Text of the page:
To mark this, the day of the opening of the first door, a few notes about advent calendars:
* The term ‘advent calendar’ comes from the Latin ‘adventus’ or ‘coming’, and is a means of counting down the days until Christ’s birthday.
* Officially, advent begins on the fourth Sunday before Christmas, which would have been November 28th this year; for convenience, calendar makers always begin on December 1st.
* The tradition of advent calendars took hold in Germany in the 19th century; Germans also have advent candles that are burned down a notch a day over the 28 days of advent.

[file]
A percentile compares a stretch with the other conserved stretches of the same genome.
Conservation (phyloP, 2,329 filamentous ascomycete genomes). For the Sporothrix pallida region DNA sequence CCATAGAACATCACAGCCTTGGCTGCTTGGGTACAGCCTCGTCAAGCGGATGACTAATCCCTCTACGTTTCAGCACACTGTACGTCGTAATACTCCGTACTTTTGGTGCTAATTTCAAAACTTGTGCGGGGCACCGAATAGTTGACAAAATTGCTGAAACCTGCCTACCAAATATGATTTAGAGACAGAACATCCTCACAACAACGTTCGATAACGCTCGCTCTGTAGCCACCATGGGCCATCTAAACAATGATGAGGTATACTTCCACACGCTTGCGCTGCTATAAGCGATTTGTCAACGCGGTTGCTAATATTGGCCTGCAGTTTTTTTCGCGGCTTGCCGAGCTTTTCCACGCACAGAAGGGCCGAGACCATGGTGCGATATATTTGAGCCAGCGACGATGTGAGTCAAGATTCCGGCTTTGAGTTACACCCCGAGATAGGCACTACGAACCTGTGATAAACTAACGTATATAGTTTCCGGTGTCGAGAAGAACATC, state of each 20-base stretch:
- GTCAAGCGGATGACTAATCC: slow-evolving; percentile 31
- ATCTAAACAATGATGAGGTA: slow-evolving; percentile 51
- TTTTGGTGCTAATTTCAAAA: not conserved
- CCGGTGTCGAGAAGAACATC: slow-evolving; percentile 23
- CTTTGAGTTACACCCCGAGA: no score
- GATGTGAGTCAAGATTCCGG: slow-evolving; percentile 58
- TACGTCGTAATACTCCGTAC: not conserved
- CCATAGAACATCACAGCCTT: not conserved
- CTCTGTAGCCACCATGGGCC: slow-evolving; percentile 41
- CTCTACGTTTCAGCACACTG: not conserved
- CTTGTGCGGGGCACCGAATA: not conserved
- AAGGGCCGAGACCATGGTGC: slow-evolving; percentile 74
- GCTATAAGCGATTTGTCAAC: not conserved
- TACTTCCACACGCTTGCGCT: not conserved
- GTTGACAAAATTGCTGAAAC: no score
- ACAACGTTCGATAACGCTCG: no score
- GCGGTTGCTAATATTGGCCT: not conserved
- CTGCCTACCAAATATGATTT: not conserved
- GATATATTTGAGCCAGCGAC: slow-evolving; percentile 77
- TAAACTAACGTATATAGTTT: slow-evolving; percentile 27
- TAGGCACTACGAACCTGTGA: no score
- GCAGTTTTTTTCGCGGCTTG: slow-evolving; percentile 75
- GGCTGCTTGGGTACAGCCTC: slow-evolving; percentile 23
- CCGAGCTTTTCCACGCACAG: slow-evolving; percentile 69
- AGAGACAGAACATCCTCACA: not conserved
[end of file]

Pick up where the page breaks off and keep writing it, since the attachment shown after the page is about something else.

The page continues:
* Most people are familiar with the traditional calendars with either painted images behind the doors, a chocolate, or a small gift, but there are also other versions, some geeky interesting like the Lego calendar, some obscene like the $1 million dollar Harrods calendar, and tons of awesome DYI stuff like this.
* This year, our family ordered its four calendars from Richard Sellmer Verlag, the famous advent calendar empire in Stuttgart with 125 designs and 1 million calendars in stock. Richard Sellmer is credited with reviving the advent calendar tradition in Germany after the paper shortages of World War II. “It is true, it is not a legend, my grandfather really did that,” Oliver Sellmer, who now runs the empire, told me on the phone.